When I saw that Fabric Mart had some water repellent jacketing with a flannel backing, I was jumping for joy! And apparently, I'm not the only one- fellow Fabricistas Sue and Dina also chose one of these jacketings for their November projects! Amazingly, we all chose different colors and patterns, so all of our coats are really quite different.
So, what is so great about this fabric? Well first, it is truly waterproof. The water just beads up on the surface beautifully. I waited for a rainy day to take pictures, so you could see the water beads.
Second, it has a wool flannel backing, which makes it really warm. Being from the cold midwest, this won't cut it on really cold days, but it is perfect for 40-50 degree weather. Here's a close-up of what it looks like from the inside.
Third, it stretches! And not a little bit- a lot! Which means that you can make it a little closer fitting and still be comfortable.
It's funny, but a lot of ready to wear raincoats don't have hoods. I think that the presumption is the wearer will carry an umbrella. Which I never do- umbrellas are great in theory, but are really hard to hold on a windy day, especially if you are carrying groceries, or books, or anything else! So, I wanted this coat to be as practical as possible, and I chose McCalls 7058.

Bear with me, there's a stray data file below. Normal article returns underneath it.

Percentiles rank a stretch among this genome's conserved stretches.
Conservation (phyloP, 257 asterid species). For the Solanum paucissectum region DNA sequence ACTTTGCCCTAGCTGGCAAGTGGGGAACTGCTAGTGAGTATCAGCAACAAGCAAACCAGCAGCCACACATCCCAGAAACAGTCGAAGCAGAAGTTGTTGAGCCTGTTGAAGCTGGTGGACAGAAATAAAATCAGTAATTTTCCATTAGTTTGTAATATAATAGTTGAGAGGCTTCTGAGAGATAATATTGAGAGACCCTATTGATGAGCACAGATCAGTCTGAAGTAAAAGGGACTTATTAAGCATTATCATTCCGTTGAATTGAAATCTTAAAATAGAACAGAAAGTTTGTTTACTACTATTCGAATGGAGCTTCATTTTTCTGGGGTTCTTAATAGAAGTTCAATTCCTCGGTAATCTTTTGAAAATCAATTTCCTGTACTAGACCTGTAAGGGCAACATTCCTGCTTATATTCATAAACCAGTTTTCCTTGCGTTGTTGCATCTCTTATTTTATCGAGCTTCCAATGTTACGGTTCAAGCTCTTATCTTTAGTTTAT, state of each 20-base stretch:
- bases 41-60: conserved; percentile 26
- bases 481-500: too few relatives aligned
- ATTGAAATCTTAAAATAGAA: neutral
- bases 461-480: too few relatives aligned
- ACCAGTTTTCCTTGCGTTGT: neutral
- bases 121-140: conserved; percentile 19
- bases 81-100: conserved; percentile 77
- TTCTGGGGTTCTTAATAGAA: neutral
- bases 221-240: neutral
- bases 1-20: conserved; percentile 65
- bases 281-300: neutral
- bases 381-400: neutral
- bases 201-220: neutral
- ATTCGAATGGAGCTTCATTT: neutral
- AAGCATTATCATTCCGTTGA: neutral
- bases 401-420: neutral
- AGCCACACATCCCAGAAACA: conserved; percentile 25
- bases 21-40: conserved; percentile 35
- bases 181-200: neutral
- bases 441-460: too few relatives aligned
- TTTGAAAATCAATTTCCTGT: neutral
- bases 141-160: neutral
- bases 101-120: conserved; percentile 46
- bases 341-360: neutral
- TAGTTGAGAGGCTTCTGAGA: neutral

In addition to the hood, this coat has a button front, pockets, and a back walking vent. It's fully lined. To contrast the seriousness of the charcoal color, I chose a psychedelic polyester charmeuse with shades of plum and raspberry. I have a lot of these colors in my fall/winter wardrobe, so it will coordinate well with many things.
Lining the vent was the toughest part of this. Most vents are single, but this one had a double vent. I don't think that the pattern allowed for the "turn of cloth", so that there wasn't enough fabric. Luckily, I had just barely enough in the seam allowances to let out to make it work. Here's a close up of that section and how I pinned it in place.
And here is the back vent from the outside. The fabric looks streaked in these photos, but it isn't in real life. I think that is the camera capturing the rain. It was a challenge getting these photos as the camera lens kept getting wet. My husband was a little grumpy about this, but I insisted that you had to see the waterproof fabric in action. I take my job as a Fabricista seriously!
I want to show you a close-up of the buttons too. These were part of a special Fabric Mart puchase a few years ago. They have a hammered surface and a copper stripe down the middle:
So, I'm ready for the rain and so happy to have a new raincoat with a hood!
And you can bet, that I won't be losing this one anytime soon. I hope to wear this for a long, long time!